Brown was born in Oberon, New South Wales, as one of twins. He went to Trunkey Public School, Coffs Harbour High School (1957–60), and Blacktown Boys High School. In his last year of high school, he was chosen as school captain.
Brown went to the University of Sydney to study medicine after he graduated from high school. There, he got a Bachelor of Medicine and Surgery degree.
Brown was inspired by Robert Menzies, who was Prime Minister at the time, when he was in his early 20s. He almost joined the Liberal Party of Australia.
Before running for office
Brown was a doctor at the Royal Canberra Hospital for a while. During his time at the hospital, he and other senior medical staff took a pacifist stance by not certifying as fit young men who did not want to fight in the Vietnam War. Then, he worked as a resident in hospitals in Darwin and Alice Springs. At the second job, he met Dr. John Hawkins, who had kayaked down rivers in Tasmania.
Brown went to London in 1970 and worked at Hounslow Cottage Hospital and St. Mary Abbots Hospital in South Kensington.
 When Jimi Hendrix was brought to St. Mary Abbots Hospital, he was the doctor on duty.
At the time he retired, many news outlets said, wrongly, that he had said Hendrix was dead. Brown later said that even though he was on duty when Hendrix was brought in, “he had been dead for some hours,” and that Hendrix was officially pronounced dead by a different doctor, who was also an Australian.
Brown moved to Tasmania in 1972. In Launceston, he worked as a general practitioner. He soon joined the environmental movement in the state, especially the effort to save Lake Pedder. In 1972, he joined the United Tasmania Group, which was Australia’s first “green” party. During the 1970s, Brown was part of a team that looked for Thylacines for two years.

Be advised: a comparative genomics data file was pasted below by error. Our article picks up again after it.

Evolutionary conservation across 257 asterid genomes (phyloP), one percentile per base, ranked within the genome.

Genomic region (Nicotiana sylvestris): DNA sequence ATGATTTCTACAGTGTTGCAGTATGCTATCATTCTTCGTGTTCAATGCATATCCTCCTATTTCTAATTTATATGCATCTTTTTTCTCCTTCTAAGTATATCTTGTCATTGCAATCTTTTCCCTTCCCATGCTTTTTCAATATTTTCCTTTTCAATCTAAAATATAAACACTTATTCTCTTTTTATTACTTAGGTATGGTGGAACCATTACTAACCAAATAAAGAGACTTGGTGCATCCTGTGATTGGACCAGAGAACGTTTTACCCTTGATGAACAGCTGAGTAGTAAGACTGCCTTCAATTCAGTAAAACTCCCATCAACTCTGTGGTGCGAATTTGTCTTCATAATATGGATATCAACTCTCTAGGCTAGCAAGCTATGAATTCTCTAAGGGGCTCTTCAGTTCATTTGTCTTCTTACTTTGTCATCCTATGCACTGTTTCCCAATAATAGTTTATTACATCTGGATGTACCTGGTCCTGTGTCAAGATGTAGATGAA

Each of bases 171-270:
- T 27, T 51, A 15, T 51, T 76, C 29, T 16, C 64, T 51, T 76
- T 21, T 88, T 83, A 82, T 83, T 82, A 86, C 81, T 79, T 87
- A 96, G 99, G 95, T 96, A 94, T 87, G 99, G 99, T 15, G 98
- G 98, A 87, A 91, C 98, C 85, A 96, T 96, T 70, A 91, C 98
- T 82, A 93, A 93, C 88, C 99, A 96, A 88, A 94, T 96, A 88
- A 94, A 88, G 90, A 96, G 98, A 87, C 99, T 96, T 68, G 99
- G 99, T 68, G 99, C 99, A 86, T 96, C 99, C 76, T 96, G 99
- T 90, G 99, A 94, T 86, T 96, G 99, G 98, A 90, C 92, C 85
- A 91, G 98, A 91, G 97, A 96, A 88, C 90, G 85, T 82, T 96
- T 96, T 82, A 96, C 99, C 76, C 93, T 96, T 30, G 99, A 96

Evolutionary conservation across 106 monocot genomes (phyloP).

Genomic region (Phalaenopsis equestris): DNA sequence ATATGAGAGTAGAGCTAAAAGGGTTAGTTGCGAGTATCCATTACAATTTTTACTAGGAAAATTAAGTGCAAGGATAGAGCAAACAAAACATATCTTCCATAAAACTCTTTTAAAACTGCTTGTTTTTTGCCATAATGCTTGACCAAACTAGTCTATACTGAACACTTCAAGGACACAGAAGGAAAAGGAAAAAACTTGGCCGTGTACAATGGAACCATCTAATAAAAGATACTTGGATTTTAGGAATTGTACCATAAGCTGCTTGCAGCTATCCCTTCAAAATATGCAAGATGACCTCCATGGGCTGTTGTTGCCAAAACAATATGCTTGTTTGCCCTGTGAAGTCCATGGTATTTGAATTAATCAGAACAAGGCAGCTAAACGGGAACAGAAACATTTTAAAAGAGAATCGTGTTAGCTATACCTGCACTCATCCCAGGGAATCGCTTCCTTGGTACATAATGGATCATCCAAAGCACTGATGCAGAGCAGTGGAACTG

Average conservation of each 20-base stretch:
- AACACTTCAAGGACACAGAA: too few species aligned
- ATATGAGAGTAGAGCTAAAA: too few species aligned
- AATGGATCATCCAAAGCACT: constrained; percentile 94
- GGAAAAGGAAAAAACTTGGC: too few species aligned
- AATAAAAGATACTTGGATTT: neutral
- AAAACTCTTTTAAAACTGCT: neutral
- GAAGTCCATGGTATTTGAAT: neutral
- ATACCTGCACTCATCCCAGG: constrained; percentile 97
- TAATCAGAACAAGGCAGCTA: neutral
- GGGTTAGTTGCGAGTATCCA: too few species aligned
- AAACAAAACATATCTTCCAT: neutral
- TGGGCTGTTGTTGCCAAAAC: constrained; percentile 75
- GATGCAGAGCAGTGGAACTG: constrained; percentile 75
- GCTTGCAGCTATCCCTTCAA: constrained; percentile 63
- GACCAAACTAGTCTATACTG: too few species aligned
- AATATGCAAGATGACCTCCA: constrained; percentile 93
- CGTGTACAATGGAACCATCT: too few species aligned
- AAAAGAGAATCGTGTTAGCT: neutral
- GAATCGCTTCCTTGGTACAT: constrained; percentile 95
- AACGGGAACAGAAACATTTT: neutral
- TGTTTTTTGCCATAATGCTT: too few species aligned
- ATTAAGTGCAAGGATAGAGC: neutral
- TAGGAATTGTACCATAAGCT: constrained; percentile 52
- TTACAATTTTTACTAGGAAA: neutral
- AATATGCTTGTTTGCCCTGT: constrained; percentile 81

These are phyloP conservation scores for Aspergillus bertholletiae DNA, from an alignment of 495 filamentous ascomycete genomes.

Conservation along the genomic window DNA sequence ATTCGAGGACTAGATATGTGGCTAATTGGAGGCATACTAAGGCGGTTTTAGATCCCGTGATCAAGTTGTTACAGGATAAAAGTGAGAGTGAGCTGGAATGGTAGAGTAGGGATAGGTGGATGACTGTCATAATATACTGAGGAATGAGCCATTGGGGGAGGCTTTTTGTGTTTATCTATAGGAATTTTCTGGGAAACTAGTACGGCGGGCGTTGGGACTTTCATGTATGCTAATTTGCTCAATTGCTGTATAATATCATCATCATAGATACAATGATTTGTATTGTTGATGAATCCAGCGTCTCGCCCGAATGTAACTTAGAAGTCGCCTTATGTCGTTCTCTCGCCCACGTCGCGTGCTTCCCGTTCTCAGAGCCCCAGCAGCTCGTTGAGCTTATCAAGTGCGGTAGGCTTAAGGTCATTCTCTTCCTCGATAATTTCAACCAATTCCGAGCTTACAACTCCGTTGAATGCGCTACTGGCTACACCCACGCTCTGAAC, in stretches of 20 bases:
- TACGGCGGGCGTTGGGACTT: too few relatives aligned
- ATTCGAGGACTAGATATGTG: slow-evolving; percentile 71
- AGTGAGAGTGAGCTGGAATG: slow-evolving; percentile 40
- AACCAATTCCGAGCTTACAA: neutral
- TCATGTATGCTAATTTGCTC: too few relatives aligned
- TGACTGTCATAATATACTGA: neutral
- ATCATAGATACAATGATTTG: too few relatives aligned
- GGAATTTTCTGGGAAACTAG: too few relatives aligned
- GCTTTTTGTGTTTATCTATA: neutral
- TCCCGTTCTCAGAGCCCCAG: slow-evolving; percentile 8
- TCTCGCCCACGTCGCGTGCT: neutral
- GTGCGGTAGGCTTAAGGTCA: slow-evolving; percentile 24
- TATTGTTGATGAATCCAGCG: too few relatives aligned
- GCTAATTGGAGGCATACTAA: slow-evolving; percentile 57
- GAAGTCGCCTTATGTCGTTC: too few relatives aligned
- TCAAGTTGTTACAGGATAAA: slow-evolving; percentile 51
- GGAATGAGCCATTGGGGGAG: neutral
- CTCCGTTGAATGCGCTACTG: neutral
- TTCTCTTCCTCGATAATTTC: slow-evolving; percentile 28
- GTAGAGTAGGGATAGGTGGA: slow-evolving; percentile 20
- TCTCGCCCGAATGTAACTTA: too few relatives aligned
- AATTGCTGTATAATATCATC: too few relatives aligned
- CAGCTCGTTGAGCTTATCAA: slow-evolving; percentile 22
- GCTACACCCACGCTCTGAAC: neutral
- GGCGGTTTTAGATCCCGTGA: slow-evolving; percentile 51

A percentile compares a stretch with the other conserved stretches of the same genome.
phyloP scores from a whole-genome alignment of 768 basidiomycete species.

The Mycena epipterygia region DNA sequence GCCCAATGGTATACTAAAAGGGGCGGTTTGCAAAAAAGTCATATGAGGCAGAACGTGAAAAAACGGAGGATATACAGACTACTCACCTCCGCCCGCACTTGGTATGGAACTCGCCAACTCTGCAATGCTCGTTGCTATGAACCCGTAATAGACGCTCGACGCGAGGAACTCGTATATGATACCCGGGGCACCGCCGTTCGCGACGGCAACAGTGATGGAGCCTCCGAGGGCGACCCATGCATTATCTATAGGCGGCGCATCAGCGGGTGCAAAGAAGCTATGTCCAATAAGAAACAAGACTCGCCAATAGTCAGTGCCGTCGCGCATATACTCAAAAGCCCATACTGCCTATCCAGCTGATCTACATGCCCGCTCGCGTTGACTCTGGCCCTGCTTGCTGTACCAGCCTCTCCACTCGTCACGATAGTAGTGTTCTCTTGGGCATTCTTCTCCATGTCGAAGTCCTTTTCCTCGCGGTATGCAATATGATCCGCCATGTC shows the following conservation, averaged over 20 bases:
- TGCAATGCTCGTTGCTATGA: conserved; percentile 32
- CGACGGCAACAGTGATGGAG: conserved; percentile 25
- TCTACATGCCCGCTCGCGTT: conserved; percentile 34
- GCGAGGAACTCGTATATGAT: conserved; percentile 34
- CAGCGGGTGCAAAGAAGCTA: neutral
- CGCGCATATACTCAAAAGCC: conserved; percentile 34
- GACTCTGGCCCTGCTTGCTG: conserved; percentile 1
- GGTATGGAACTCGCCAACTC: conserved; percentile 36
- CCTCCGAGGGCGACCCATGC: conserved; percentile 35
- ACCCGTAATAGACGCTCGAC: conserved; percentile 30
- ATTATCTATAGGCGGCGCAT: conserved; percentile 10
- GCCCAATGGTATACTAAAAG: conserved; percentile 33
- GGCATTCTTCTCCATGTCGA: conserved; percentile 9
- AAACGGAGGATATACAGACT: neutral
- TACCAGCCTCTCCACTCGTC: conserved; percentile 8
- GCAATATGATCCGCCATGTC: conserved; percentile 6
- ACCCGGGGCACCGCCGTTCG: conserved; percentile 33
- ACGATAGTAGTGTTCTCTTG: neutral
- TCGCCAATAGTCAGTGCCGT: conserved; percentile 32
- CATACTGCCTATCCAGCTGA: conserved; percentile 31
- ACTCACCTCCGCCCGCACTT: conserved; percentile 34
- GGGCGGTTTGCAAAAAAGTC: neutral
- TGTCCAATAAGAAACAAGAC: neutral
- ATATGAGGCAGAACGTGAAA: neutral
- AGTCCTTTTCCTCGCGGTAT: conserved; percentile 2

In 1976, he went on top of Mt. Wellington and fasted for a week to protest the arrival of the nuclear-powered warship USS Enterprise in Hobart.
In the 1990s, Brown was elected to the Senate.
Brown was put in charge of the Tasmanian Wilderness Society in 1978. In the late 1970s, he became a leader in the fight against building the Franklin Dam, which would have flooded the Franklin River valley as part of a hydroelectricity project. Brown was one of the 1,500 people who were arrested during the campaign for protesting. After that, he was put in Hobart’s Risdon Prison for 19 days. On the day he was released from prison in 1983, he became a member of Tasmania’s parliament for the House of Assembly seat of Denison. This was after the Democrat MP Norm Sanders resigned to run for the Australian Senate and won. Brown was elected to replace Sanders on a countback. After the Federal government stepped in to protect the Franklin River in 1983, the Franklin campaign was a success.
During his first term in office, Brown introduced a wide range of private member’s initiatives, such as freedom of information, death with dignity, lowering parliamentary salaries, gay law reform, banning the battery-hen industry, and advocating for a nuclear-free Tasmania. Both Liberal and Labor members of Tasmania’s House of Assembly voted against his bill to ban semi-automatic guns in 1987. This was nine years before the Port Arthur massacre, which led the federal Liberals to win their bid to do the same thing.
The proportional representation system in Tasmania let the Greens win five of the state’s 35 House of Assembly seats in 1989, and Brown became their leader.